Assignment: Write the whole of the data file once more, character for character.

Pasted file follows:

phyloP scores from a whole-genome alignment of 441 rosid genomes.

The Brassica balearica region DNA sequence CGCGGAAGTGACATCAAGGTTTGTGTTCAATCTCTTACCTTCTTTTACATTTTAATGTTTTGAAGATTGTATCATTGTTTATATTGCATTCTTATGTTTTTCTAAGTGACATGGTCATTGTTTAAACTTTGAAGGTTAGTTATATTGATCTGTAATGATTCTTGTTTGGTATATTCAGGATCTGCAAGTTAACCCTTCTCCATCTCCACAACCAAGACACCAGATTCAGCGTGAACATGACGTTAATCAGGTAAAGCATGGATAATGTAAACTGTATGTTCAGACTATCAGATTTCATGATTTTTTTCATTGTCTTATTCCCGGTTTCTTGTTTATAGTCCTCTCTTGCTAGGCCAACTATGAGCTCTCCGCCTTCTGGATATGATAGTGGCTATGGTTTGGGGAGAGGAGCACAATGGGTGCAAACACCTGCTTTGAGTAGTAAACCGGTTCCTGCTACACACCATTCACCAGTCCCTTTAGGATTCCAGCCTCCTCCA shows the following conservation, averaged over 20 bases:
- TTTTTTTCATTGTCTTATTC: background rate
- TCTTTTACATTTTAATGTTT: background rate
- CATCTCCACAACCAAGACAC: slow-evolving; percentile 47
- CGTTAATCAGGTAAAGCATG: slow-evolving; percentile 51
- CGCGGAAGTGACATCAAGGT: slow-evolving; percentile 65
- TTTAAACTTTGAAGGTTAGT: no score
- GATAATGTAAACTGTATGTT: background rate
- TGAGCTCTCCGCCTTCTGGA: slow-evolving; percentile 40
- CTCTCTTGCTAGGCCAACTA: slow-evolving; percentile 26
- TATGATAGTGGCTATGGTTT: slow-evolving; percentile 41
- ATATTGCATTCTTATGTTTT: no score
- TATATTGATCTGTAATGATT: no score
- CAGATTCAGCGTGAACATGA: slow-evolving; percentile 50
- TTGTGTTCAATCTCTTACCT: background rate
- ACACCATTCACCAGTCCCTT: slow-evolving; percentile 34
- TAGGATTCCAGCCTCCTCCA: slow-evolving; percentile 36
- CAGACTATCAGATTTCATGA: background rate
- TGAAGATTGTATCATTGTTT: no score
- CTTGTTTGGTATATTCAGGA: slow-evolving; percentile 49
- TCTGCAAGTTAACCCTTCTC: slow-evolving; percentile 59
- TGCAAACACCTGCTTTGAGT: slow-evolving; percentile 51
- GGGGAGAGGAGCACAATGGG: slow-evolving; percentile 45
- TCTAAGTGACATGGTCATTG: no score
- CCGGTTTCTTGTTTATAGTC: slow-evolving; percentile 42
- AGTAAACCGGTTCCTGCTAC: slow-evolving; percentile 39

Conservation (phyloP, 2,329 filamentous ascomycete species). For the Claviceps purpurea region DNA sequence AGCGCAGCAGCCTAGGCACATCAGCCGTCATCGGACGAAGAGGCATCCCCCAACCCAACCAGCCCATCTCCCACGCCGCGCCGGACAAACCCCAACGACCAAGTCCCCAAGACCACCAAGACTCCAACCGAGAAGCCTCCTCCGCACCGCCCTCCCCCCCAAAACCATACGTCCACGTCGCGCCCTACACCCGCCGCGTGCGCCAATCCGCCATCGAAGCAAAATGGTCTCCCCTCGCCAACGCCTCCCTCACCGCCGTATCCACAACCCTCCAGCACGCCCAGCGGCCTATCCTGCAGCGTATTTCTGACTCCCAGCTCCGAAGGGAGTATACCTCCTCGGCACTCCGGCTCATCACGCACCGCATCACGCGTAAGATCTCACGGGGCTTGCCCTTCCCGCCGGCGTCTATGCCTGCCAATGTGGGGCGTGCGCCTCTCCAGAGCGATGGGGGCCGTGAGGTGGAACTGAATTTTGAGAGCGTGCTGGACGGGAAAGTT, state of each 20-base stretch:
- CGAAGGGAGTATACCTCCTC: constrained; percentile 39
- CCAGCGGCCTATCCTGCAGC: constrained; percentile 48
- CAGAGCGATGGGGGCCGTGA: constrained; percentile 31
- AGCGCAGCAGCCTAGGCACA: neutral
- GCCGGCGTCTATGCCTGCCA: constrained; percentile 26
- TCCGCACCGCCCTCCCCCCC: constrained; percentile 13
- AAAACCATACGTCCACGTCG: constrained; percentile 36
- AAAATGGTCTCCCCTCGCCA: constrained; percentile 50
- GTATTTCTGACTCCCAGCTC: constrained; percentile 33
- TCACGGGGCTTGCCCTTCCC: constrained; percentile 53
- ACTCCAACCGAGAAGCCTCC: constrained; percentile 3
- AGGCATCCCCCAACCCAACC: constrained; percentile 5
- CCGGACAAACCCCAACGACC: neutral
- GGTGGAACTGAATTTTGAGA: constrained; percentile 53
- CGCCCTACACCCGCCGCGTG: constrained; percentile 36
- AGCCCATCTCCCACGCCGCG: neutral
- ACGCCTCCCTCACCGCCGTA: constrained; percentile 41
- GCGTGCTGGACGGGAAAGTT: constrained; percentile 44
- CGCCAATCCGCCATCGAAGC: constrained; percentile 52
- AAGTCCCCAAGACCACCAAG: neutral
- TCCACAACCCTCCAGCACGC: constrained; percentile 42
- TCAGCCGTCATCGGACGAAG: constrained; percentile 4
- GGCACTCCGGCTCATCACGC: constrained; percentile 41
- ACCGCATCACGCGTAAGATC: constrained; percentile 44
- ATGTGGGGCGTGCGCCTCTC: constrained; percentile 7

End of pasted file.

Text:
phyloP scores from a whole-genome alignment of 441 rosid genomes.

The Brassica balearica region DNA sequence CGCGGAAGTGACATCAAGGTTTGTGTTCAATCTCTTACCTTCTTTTACATTTTAATGTTTTGAAGATTGTATCATTGTTTATATTGCATTCTTATGTTTTTCTAAGTGACATGGTCATTGTTTAAACTTTGAAGGTTAGTTATATTGATCTGTAATGATTCTTGTTTGGTATATTCAGGATCTGCAAGTTAACCCTTCTCCATCTCCACAACCAAGACACCAGATTCAGCGTGAACATGACGTTAATCAGGTAAAGCATGGATAATGTAAACTGTATGTTCAGACTATCAGATTTCATGATTTTTTTCATTGTCTTATTCCCGGTTTCTTGTTTATAGTCCTCTCTTGCTAGGCCAACTATGAGCTCTCCGCCTTCTGGATATGATAGTGGCTATGGTTTGGGGAGAGGAGCACAATGGGTGCAAACACCTGCTTTGAGTAGTAAACCGGTTCCTGCTACACACCATTCACCAGTCCCTTTAGGATTCCAGCCTCCTCCA shows the following conservation, averaged over 20 bases:
- TTTTTTTCATTGTCTTATTC: background rate
- TCTTTTACATTTTAATGTTT: background rate
- CATCTCCACAACCAAGACAC: slow-evolving; percentile 47
- CGTTAATCAGGTAAAGCATG: slow-evolving; percentile 51
- CGCGGAAGTGACATCAAGGT: slow-evolving; percentile 65
- TTTAAACTTTGAAGGTTAGT: no score
- GATAATGTAAACTGTATGTT: background rate
- TGAGCTCTCCGCCTTCTGGA: slow-evolving; percentile 40
- CTCTCTTGCTAGGCCAACTA: slow-evolving; percentile 26
- TATGATAGTGGCTATGGTTT: slow-evolving; percentile 41
- ATATTGCATTCTTATGTTTT: no score
- TATATTGATCTGTAATGATT: no score
- CAGATTCAGCGTGAACATGA: slow-evolving; percentile 50
- TTGTGTTCAATCTCTTACCT: background rate
- ACACCATTCACCAGTCCCTT: slow-evolving; percentile 34
- TAGGATTCCAGCCTCCTCCA: slow-evolving; percentile 36
- CAGACTATCAGATTTCATGA: background rate
- TGAAGATTGTATCATTGTTT: no score
- CTTGTTTGGTATATTCAGGA: slow-evolving; percentile 49
- TCTGCAAGTTAACCCTTCTC: slow-evolving; percentile 59
- TGCAAACACCTGCTTTGAGT: slow-evolving; percentile 51
- GGGGAGAGGAGCACAATGGG: slow-evolving; percentile 45
- TCTAAGTGACATGGTCATTG: no score
- CCGGTTTCTTGTTTATAGTC: slow-evolving; percentile 42
- AGTAAACCGGTTCCTGCTAC: slow-evolving; percentile 39

Conservation (phyloP, 2,329 filamentous ascomycete species). For the Claviceps purpurea region DNA sequence AGCGCAGCAGCCTAGGCACATCAGCCGTCATCGGACGAAGAGGCATCCCCCAACCCAACCAGCCCATCTCCCACGCCGCGCCGGACAAACCCCAACGACCAAGTCCCCAAGACCACCAAGACTCCAACCGAGAAGCCTCCTCCGCACCGCCCTCCCCCCCAAAACCATACGTCCACGTCGCGCCCTACACCCGCCGCGTGCGCCAATCCGCCATCGAAGCAAAATGGTCTCCCCTCGCCAACGCCTCCCTCACCGCCGTATCCACAACCCTCCAGCACGCCCAGCGGCCTATCCTGCAGCGTATTTCTGACTCCCAGCTCCGAAGGGAGTATACCTCCTCGGCACTCCGGCTCATCACGCACCGCATCACGCGTAAGATCTCACGGGGCTTGCCCTTCCCGCCGGCGTCTATGCCTGCCAATGTGGGGCGTGCGCCTCTCCAGAGCGATGGGGGCCGTGAGGTGGAACTGAATTTTGAGAGCGTGCTGGACGGGAAAGTT, state of each 20-base stretch:
- CGAAGGGAGTATACCTCCTC: constrained; percentile 39
- CCAGCGGCCTATCCTGCAGC: constrained; percentile 48
- CAGAGCGATGGGGGCCGTGA: constrained; percentile 31
- AGCGCAGCAGCCTAGGCACA: neutral
- GCCGGCGTCTATGCCTGCCA: constrained; percentile 26
- TCCGCACCGCCCTCCCCCCC: constrained; percentile 13
- AAAACCATACGTCCACGTCG: constrained; percentile 36
- AAAATGGTCTCCCCTCGCCA: constrained; percentile 50
- GTATTTCTGACTCCCAGCTC: constrained; percentile 33
- TCACGGGGCTTGCCCTTCCC: constrained; percentile 53
- ACTCCAACCGAGAAGCCTCC: constrained; percentile 3
- AGGCATCCCCCAACCCAACC: constrained; percentile 5
- CCGGACAAACCCCAACGACC: neutral
- GGTGGAACTGAATTTTGAGA: constrained; percentile 53
- CGCCCTACACCCGCCGCGTG: constrained; percentile 36
- AGCCCATCTCCCACGCCGCG: neutral
- ACGCCTCCCTCACCGCCGTA: constrained; percentile 41
- GCGTGCTGGACGGGAAAGTT: constrained; percentile 44
- CGCCAATCCGCCATCGAAGC: constrained; percentile 52
- AAGTCCCCAAGACCACCAAG: neutral
- TCCACAACCCTCCAGCACGC: constrained; percentile 42
- TCAGCCGTCATCGGACGAAG: constrained; percentile 4
- GGCACTCCGGCTCATCACGC: constrained; percentile 41
- ACCGCATCACGCGTAAGATC: constrained; percentile 44
- ATGTGGGGCGTGCGCCTCTC: constrained; percentile 7